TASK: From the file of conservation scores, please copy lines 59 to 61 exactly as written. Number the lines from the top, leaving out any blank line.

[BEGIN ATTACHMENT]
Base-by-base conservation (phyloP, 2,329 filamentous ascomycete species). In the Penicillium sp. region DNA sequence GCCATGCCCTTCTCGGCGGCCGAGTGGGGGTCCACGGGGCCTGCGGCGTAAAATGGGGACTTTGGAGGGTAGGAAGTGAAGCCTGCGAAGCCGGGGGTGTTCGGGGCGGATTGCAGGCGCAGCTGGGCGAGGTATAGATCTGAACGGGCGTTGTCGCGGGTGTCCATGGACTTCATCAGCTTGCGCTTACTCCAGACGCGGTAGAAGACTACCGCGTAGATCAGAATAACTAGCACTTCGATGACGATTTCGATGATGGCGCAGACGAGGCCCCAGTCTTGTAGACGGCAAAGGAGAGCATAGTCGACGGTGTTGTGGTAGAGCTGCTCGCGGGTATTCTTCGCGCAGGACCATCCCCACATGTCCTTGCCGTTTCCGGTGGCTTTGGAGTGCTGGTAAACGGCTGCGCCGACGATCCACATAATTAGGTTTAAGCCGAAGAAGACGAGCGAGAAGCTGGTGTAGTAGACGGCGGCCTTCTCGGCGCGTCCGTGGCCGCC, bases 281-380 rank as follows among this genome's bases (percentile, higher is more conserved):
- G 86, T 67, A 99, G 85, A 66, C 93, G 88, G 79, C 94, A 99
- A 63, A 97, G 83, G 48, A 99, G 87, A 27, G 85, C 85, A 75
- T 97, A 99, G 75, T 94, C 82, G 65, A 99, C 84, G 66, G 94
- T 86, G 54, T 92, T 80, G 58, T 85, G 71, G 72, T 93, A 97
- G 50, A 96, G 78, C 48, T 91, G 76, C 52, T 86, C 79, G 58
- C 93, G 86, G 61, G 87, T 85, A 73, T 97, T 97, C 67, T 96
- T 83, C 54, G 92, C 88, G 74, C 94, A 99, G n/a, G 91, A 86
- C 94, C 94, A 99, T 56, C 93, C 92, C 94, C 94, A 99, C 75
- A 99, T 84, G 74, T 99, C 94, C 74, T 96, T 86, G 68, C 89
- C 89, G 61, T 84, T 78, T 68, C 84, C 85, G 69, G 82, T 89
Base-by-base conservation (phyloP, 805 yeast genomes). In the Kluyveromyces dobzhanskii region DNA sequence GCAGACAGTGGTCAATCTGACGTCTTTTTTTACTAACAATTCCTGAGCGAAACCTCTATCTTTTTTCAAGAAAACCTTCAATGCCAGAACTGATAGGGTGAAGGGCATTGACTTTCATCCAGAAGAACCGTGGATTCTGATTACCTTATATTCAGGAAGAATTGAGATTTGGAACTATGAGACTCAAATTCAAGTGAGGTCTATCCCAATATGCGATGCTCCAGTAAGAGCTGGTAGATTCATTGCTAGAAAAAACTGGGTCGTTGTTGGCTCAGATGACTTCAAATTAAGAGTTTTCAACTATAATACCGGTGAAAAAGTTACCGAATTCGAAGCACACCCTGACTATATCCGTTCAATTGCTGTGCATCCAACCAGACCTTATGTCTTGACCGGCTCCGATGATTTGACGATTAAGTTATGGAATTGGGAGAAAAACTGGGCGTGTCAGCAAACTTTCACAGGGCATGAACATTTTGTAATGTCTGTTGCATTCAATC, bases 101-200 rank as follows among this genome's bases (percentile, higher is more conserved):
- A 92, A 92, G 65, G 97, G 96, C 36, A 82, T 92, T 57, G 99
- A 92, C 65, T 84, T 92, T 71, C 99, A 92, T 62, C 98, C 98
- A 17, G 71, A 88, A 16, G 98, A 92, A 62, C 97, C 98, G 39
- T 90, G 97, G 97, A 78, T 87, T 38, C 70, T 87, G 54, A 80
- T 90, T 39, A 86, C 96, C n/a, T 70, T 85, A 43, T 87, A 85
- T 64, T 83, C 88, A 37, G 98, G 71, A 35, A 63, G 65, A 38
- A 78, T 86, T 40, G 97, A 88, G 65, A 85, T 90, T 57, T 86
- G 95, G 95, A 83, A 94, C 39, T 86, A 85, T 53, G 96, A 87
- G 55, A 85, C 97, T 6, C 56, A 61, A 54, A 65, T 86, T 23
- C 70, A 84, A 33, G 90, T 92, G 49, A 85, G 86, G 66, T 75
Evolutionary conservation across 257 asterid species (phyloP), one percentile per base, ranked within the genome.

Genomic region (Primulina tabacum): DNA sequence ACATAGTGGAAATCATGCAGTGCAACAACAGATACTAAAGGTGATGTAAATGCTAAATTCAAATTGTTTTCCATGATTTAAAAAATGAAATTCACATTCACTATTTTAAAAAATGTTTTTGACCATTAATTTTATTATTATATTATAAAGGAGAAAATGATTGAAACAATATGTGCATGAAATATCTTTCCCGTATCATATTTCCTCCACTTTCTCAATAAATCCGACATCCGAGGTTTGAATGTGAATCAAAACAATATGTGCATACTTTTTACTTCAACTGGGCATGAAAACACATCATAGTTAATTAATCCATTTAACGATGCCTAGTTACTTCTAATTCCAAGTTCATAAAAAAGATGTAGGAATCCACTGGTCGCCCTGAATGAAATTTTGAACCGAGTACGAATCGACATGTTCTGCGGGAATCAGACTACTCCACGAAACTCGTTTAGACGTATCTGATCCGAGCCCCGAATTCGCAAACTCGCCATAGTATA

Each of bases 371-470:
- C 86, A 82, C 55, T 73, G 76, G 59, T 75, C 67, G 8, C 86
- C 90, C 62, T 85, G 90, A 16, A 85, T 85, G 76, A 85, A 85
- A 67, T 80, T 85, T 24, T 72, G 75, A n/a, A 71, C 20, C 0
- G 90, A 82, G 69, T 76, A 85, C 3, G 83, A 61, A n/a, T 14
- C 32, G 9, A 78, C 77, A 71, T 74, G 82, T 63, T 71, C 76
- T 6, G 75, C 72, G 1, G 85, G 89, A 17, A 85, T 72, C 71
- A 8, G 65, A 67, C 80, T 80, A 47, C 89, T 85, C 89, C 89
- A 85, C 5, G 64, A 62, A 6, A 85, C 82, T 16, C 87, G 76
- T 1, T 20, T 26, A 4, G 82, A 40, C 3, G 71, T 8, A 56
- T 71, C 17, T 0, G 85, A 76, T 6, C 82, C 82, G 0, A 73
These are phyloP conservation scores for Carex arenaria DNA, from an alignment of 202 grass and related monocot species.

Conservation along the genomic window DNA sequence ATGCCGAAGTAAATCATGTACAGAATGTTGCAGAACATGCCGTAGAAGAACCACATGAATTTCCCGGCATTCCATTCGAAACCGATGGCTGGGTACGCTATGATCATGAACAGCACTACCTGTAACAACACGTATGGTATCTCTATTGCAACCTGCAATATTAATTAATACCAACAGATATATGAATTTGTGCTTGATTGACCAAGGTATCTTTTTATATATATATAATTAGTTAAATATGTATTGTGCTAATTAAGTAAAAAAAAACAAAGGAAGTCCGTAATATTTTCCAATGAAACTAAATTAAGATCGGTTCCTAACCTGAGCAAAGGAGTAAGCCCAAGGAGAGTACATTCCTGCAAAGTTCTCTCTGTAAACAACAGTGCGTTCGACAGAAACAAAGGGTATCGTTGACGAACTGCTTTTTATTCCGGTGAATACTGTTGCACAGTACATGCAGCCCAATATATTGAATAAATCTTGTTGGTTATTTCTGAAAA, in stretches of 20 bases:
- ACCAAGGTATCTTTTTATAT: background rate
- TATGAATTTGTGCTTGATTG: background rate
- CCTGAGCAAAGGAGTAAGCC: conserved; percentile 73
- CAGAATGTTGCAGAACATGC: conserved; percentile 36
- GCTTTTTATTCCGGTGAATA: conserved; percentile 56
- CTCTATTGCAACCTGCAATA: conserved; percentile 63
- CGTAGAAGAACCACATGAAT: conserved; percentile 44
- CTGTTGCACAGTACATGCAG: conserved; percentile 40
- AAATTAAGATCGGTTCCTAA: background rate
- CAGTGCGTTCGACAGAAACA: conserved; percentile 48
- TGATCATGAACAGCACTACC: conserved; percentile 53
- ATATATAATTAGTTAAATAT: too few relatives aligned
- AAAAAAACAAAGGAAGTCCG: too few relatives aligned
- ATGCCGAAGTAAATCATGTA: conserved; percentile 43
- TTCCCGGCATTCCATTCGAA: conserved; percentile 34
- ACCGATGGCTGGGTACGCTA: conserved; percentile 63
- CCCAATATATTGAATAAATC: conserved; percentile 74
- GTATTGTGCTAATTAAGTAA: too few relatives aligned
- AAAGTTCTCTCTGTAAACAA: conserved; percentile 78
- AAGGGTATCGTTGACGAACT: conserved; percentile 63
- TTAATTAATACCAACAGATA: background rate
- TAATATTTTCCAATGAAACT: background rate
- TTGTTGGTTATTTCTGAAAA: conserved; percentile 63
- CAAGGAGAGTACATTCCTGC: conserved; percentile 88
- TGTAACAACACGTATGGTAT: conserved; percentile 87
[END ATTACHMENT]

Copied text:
- TAATATTTTCCAATGAAACT: background rate
- TTGTTGGTTATTTCTGAAAA: conserved; percentile 63
- CAAGGAGAGTACATTCCTGC: conserved; percentile 88